There’s one other thing you might not have. A grasp of what real PCA is actually measuring: colours under the skin in the capillary layer where the blood travels. The so-called undertone layer.
That is where the truth of your colours is expressed and consistent, despite surface changes like suntans. At the level of circulation. That’s what the drapes are reacting to. We’re biologically adapted to see through skin and are hugely sensitive to tiny incremental changes.
Humans are gifted with the ability to see through human skin to some degree, as Dr. Mark Changizi has demonstrated and described in his book, The Vision Revolution (discussed in 12Blueprints article Different PCA Systems, Different Results). A photo or a monitor only gives you the surface. That’s the limit of what it’s capable of. Only real human eyes, connected to a human brain, looking at directly at another living human is capable of see-through vision, or Xray vision, as Dr. Changizi calls it.
That’s why gadgets that take photos of the surface are quite limited, unless I have mistakenly reduced their scope and they are in fact contacting the lower levels of skin. Now, if it’s just a surface photo, this would follow a very different practice of colour analysis than mine. Never mind how many times each step of the software altered the colours between the gadget, the computers, and your eyes. About 4 to 8 times. Kind of hopeless.
When I’m sent photos, I place no faith at all what they show me. I don’t say much because the medium has utterly clouded my analyst’s eyes. I wish women would stop sending me photos. Besides, I don’t believe I’m here to do it for you. I am here to ignite it in you, show you how to do it for yourself, and bring it to your communities.
Surface acquaintance may be why little machines that match foundation did not work for me. Foundation must match surface and undertone. Dark Winter surface skin can appear quite yellow. True Summer skin can tan quite golden, but when analyzed correctly with accurate drapes, the person remains a True Summer. We’ve proven this to ourselves in the training courses, depending on the models we had for that session. The foundation that matches them remains very cool unless they are quite tanned.
Amazing what cameras and computers can do.
But, listen, seriously, nothing against your skill. Maybe you’re a genius. IDK what you know and don’t know. You might be fabulous. How would I know how current you are or how many clients you’ve draped with excellent drapes?
I just know the medium is dangerous and pointless. You don’t have access to the lower layers of the skin. So you’re sunk. You have absolutely no accurate data from which to draw conclusions. All I’m saying.
Averages, Meanings, and Old Formulas
So what do you have? All you’re left with are the stereotypes and the patterns to fall back on. That’s all this medium can give you. It took away everything else. You’re forced to use averages. The old, wrong conclusions. You look dark so you must be a Dark Season. These walls need to come down for us all to move forward.
By the way, forget the words, OK? Dark, Light. It’s not about whether you look dark. Has nothing to do with it. There are dark, medium, and light looking people in each of the 12 groups. Sure, Steve Jobs dark is not likely a Light Summer, but Maggie Gyllenhal is entirely plausible.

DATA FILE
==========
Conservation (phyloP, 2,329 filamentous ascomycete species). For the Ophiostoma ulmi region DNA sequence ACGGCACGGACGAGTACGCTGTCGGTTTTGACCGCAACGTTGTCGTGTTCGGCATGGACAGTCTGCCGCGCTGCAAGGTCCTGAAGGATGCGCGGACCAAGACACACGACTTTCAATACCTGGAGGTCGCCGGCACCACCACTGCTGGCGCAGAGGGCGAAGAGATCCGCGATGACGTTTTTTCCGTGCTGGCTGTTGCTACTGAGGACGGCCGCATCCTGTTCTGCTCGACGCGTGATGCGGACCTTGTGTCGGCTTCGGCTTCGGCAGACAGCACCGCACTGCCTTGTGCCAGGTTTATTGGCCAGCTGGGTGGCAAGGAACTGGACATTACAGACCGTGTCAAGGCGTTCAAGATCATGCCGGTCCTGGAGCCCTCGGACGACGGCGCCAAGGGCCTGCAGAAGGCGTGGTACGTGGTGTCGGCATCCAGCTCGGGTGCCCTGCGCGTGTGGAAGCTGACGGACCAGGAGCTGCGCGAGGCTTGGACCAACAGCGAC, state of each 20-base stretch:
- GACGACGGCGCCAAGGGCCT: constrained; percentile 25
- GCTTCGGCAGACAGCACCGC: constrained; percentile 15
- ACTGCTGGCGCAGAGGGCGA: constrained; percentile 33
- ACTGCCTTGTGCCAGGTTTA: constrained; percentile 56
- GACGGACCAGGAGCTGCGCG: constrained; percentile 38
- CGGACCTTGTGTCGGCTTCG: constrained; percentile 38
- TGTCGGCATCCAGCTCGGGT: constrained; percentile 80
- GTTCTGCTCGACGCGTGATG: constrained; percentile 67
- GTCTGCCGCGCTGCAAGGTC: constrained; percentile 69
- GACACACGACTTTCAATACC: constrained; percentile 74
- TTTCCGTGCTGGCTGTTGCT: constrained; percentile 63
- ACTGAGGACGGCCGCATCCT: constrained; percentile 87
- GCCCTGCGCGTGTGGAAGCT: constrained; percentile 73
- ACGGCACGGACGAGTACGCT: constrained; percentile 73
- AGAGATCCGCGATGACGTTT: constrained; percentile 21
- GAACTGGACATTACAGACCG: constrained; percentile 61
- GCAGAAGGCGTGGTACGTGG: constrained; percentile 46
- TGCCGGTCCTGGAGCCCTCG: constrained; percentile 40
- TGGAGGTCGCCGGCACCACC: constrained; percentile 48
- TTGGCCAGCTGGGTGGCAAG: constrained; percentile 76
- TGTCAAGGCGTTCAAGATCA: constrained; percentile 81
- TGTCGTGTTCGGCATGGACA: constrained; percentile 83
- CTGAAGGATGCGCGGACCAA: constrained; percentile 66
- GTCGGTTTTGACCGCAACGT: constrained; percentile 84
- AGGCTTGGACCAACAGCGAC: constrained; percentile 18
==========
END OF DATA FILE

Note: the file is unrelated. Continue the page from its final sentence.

When someone decides you look dark, they’re looking at your hair and eyes. The old, wrong patterns again. Do you really see Steve’s skin as much darker than Maggie’s? Did you even think about their skin? Dr. Changizi has shown that humans don’t register healthy skin of the same race as having hardly any colour – an evolutionary adaptation that allows us to be wildly sensitive to the slightest changes, and a brilliant one.
It’s not about whether you wear dark. Nothing to do with it. Everybody has light, dark, and medium colours in their native colouring and in their colour analysis swatch palettes. Hanka is a very normal darkness level for a True Winter, seen it numerous times. So is Kim Kardashian. And they go lighter than that. And they can have red hair. And yellow in the eyes. If you haven’t seen that being draped, how could you say if I’m right or not? What if I said that in the photo of Hanka linked above, the yellow hair colour is dulling her skin, lip, and eye pigmentation and from that photo, nobody has any idea what she looks like or what her native colours are?
The meaning of those words refers to how those kinds of colours react to your skin. That’s it. Let your analyst worry about the words. I need you to put your attention in the right place, which is learning to match your swatch book in stores.
Does anyone see their skin as very different? His teeth are cooler. Her eyes are darker. Wait, looking at wrong things, back to skin tone. Well…I just don’t know what to say. How much has to do with different ages? Between men and women?
We all play the guessing game. It’s fun and interesting. A colour analyst can recognize the mind chatter, that it’s just a reaction, and can clear it out when the analysis begins. She has been taught to recognize the far bigger picture.
We’re stuck in ruts so deep we don’t even know it. We need comparisons. Many different ones. Like training any muscle, we must give our lazy perceptions lots of different relationships, shock them, force them to adapt. If they’re right, they better be ready to prove it before I tell anyone they’re a Season.
12 possible outcomes, equal probability of each.
The guessing is done. The lights go on. The draping begins. You get your answer.